That is, until I heard who was coming on as the new regular writer.
Peter J. Tomasi, an editor for the better part of 15 years at DC Comics, had been a fill-in writer from time to time on such titles as JSA, The Outsiders, Steel and his own creator owned miniseries The Light Brigade. In 2003, he was promoted to the role of senior editor, and worked on JSA, Aquaman, Hawkman, and most notably Green Lantern and Batman. Geoff Johns and Ethan Van Sciver attribute much of the credit for Green Lantern's current success to the mind of Tomasi, as he was an essential part of the brain trust that saw Hal Jordan's rebirth and the war with the Sinestro Corps.
Last year, in a relatively unexpected move, Tomasi resigned his editor position to become a regular writer with an exclusive DC contract. He was appointed the regular writer on two monthly titles: Green Lantern Corps (which he helped revive 18 months prior) and Nightwing. He joined GLC at the tail end of the Sinestro Corps War, in an issue featuring a knock down drag out brawl between Superboy-Prime and the new Ion, Sodam Yat. (Jump on the Wikipedia if those names are unfamiliar to you, it's good stuff. -Chris) Tomasi's other major work for DC, Final Crisis: Requiem, was particularly terrific because he gave meaning to a death in the main Crisis series that we didn't have time to really process. A fitting end considering the way the Martian Manhunter went out, especially with the final scene between the Manhunter's lifeless body and our favorite Dark Knight.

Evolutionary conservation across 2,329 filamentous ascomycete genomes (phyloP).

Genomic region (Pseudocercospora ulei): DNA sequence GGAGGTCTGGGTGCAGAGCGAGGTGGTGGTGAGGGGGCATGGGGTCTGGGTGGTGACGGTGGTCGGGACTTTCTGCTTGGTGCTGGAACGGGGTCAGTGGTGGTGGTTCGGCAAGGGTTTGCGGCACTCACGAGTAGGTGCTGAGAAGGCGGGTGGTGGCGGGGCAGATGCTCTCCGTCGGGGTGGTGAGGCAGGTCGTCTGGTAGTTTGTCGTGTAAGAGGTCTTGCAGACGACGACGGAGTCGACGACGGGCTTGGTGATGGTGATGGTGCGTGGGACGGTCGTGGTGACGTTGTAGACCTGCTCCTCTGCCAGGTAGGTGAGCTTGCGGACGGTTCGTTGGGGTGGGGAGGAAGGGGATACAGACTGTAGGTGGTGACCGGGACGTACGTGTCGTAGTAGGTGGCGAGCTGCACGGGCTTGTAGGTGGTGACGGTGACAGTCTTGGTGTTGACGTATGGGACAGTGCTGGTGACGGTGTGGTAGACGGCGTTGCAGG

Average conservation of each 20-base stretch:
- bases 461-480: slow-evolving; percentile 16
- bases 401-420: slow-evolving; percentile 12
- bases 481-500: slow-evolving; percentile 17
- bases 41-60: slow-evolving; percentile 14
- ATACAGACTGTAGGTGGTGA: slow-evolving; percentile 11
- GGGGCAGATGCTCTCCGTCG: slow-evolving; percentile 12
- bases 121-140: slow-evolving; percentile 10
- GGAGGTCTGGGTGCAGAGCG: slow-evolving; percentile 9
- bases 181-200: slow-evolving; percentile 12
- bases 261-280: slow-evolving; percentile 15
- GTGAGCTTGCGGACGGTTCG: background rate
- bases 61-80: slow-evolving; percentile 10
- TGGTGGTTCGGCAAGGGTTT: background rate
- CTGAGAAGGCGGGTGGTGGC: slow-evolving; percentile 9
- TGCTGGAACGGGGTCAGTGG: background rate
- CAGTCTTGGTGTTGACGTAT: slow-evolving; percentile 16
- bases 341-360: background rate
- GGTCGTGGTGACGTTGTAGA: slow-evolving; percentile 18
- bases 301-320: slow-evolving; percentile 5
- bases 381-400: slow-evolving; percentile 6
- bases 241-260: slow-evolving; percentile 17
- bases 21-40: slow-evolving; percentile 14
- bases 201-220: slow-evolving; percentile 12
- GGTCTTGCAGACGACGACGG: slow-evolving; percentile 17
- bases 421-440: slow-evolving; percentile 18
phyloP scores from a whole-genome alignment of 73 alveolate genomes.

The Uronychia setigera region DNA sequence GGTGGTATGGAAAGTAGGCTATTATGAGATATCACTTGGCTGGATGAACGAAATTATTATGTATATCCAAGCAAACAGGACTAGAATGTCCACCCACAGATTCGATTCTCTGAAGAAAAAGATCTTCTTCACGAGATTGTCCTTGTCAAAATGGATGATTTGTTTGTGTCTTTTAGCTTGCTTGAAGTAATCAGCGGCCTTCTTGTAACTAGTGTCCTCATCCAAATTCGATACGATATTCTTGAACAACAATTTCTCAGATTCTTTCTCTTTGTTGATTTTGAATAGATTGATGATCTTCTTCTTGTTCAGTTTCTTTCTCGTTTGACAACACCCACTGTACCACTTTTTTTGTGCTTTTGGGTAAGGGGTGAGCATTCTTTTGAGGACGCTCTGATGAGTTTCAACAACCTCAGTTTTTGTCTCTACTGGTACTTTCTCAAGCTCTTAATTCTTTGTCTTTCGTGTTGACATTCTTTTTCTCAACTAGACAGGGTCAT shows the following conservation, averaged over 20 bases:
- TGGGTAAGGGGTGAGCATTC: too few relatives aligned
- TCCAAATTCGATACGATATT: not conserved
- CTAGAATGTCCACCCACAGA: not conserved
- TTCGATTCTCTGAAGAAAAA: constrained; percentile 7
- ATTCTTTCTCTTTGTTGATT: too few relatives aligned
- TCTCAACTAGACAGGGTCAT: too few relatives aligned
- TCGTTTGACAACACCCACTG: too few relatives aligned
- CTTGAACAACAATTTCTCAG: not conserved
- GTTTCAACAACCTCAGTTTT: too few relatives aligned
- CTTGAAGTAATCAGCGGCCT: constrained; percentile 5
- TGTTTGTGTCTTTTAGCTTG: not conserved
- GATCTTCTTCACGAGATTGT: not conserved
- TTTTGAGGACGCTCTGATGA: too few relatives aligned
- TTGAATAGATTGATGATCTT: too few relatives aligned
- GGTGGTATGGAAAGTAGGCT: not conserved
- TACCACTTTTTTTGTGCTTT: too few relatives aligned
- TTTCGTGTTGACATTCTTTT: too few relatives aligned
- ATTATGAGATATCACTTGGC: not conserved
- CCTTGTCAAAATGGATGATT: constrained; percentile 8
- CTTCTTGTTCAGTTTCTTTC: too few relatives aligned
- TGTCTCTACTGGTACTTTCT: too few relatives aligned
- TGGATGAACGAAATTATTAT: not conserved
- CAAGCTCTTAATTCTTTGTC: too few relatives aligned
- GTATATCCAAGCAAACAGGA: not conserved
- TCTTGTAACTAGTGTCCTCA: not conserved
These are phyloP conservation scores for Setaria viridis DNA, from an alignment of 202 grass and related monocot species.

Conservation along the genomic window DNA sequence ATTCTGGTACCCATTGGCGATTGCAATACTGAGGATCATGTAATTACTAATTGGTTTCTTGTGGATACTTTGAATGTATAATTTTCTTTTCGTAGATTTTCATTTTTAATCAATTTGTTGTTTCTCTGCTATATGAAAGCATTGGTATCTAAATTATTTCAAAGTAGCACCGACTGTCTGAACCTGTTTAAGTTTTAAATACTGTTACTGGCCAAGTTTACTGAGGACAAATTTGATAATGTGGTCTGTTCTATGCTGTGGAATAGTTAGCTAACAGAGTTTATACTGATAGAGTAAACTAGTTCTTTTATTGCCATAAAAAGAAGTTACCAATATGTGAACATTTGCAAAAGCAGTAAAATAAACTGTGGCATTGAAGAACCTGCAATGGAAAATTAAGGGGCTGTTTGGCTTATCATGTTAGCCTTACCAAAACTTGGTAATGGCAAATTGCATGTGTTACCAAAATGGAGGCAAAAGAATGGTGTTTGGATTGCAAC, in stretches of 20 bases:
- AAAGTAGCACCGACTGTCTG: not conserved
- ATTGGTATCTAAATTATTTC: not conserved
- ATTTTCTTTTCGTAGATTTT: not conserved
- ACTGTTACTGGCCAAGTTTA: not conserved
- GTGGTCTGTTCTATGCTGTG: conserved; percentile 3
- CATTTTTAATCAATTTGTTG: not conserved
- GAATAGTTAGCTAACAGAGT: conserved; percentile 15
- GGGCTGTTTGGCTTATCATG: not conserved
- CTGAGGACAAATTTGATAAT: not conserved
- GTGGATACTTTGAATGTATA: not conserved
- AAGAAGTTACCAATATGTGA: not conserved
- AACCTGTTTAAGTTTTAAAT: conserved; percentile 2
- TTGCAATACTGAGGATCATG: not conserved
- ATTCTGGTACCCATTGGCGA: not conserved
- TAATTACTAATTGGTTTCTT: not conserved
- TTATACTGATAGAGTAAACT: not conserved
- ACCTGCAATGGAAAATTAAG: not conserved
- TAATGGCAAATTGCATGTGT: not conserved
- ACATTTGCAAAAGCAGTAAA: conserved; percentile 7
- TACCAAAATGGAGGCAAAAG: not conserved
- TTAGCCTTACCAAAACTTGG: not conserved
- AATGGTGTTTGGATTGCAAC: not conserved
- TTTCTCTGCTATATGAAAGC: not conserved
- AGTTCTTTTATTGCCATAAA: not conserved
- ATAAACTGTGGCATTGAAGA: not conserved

Then, his first issue of Nightwing came about with issue #140, which kicked off a seven-issue storyline entitled, "Freefall." I was immediately impressed with the first issue. If anyone had any doubts about Dick Grayson's place in the Batman family, they were put to rest. We start with a conversation between Bruce, Tim, and Dick which features Bruce opening up to them and telling them how important they are to him. How he would trust them with his very life in any situation. We're even given insight into Dick's relationship with Superman. The title gets it's name from something Dick does to relax. He goes up to the very top of the atmosphere and jumps; An extreme form of skydiving. He always feels safe swinging around the streets of New York, because there's usually a flying hero within earshot that can catch him when he falls. He says this is the closest he'll get to feeling the same way he did while in the circus doing a death drop: it was thrilling.
We're then thrown into the story. When the bodies of fallen villains begin to disappear, Nightwing is drawn into a conspiracy involving Talia al Ghul and a deranged doctor. Along the way we see Superman (whom Tomasi writes exceptionally well), other Batman family members, and of course Talia. Tomasi crafts an inaugural tale that single-handedly puts Wolfman's run to shame, and makes us believe in Dick Grayson as a beacon for the DCU. In his own way, Batman even looks up to him. One part in particular caught me:
Dick saves a couple from falling to their death, and spends time with them, letting them hug him and laugh together, before taking off. Batman doesn't do that. Robin or Batgirl don't, and even Superman rarely does. But Nightwing is different. He can afford to, and he's that much more heroic for being "that guy."
I highly encourage anyone to read this story. The current story tieing into Batman R.I.P. is suffering slightly, but I believe that's because it's most likely an editorial mandate. When it passes, Mr. Tomasi will be able to spread his wings again and give us a tale that surely rivals this one.
Sunday, June 29, 2008
The threats just got a whole lot bigger.
Final Crisis #2 is still an issue of build-up, but with that build-up comes a whole lot of interesting actions between many different characters of the DC Universe. We start with the introduction of a Japanese hero (at least I think he’s a hero) named Sonny Sumo. He’s a really big guy, and someone comes along that wants to fight him. Sumo tears out his heart and walks to the bathroom, where he’s met by Mister Miracle.